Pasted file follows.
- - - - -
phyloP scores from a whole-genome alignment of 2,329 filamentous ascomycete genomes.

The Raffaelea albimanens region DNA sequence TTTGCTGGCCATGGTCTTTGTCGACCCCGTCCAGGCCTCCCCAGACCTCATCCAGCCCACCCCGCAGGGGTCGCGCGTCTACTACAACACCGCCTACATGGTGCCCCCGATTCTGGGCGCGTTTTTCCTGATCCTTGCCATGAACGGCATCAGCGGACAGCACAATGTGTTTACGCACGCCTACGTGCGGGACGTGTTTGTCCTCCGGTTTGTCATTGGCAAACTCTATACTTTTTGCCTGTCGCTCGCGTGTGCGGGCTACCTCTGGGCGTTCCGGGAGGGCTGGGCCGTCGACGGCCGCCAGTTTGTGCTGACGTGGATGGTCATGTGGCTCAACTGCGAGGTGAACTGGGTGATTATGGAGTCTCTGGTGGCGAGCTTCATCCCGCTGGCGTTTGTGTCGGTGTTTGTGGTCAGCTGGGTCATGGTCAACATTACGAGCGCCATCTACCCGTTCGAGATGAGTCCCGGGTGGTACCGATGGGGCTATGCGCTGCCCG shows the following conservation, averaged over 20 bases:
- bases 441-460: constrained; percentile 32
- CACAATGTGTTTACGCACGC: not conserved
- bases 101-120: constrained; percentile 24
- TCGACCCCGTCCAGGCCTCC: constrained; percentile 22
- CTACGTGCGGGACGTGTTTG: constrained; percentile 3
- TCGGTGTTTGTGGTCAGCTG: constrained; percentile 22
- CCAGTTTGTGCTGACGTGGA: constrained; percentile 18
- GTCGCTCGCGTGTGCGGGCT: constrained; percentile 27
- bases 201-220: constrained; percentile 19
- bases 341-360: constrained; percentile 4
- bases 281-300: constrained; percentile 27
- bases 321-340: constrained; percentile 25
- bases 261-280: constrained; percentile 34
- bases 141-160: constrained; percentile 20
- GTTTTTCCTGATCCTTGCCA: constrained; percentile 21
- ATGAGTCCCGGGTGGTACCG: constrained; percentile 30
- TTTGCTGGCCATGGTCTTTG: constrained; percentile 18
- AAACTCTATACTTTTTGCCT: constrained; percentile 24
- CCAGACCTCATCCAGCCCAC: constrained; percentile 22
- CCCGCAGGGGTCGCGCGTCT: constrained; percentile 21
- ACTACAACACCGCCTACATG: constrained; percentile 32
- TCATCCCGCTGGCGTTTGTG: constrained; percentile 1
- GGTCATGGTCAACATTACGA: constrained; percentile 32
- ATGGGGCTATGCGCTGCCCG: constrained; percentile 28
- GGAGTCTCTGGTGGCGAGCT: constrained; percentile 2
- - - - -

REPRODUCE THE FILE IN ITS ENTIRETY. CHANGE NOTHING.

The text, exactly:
phyloP scores from a whole-genome alignment of 2,329 filamentous ascomycete genomes.

The Raffaelea albimanens region DNA sequence TTTGCTGGCCATGGTCTTTGTCGACCCCGTCCAGGCCTCCCCAGACCTCATCCAGCCCACCCCGCAGGGGTCGCGCGTCTACTACAACACCGCCTACATGGTGCCCCCGATTCTGGGCGCGTTTTTCCTGATCCTTGCCATGAACGGCATCAGCGGACAGCACAATGTGTTTACGCACGCCTACGTGCGGGACGTGTTTGTCCTCCGGTTTGTCATTGGCAAACTCTATACTTTTTGCCTGTCGCTCGCGTGTGCGGGCTACCTCTGGGCGTTCCGGGAGGGCTGGGCCGTCGACGGCCGCCAGTTTGTGCTGACGTGGATGGTCATGTGGCTCAACTGCGAGGTGAACTGGGTGATTATGGAGTCTCTGGTGGCGAGCTTCATCCCGCTGGCGTTTGTGTCGGTGTTTGTGGTCAGCTGGGTCATGGTCAACATTACGAGCGCCATCTACCCGTTCGAGATGAGTCCCGGGTGGTACCGATGGGGCTATGCGCTGCCCG shows the following conservation, averaged over 20 bases:
- bases 441-460: constrained; percentile 32
- CACAATGTGTTTACGCACGC: not conserved
- bases 101-120: constrained; percentile 24
- TCGACCCCGTCCAGGCCTCC: constrained; percentile 22
- CTACGTGCGGGACGTGTTTG: constrained; percentile 3
- TCGGTGTTTGTGGTCAGCTG: constrained; percentile 22
- CCAGTTTGTGCTGACGTGGA: constrained; percentile 18
- GTCGCTCGCGTGTGCGGGCT: constrained; percentile 27
- bases 201-220: constrained; percentile 19
- bases 341-360: constrained; percentile 4
- bases 281-300: constrained; percentile 27
- bases 321-340: constrained; percentile 25
- bases 261-280: constrained; percentile 34
- bases 141-160: constrained; percentile 20
- GTTTTTCCTGATCCTTGCCA: constrained; percentile 21
- ATGAGTCCCGGGTGGTACCG: constrained; percentile 30
- TTTGCTGGCCATGGTCTTTG: constrained; percentile 18
- AAACTCTATACTTTTTGCCT: constrained; percentile 24
- CCAGACCTCATCCAGCCCAC: constrained; percentile 22
- CCCGCAGGGGTCGCGCGTCT: constrained; percentile 21
- ACTACAACACCGCCTACATG: constrained; percentile 32
- TCATCCCGCTGGCGTTTGTG: constrained; percentile 1
- GGTCATGGTCAACATTACGA: constrained; percentile 32
- ATGGGGCTATGCGCTGCCCG: constrained; percentile 28
- GGAGTCTCTGGTGGCGAGCT: constrained; percentile 2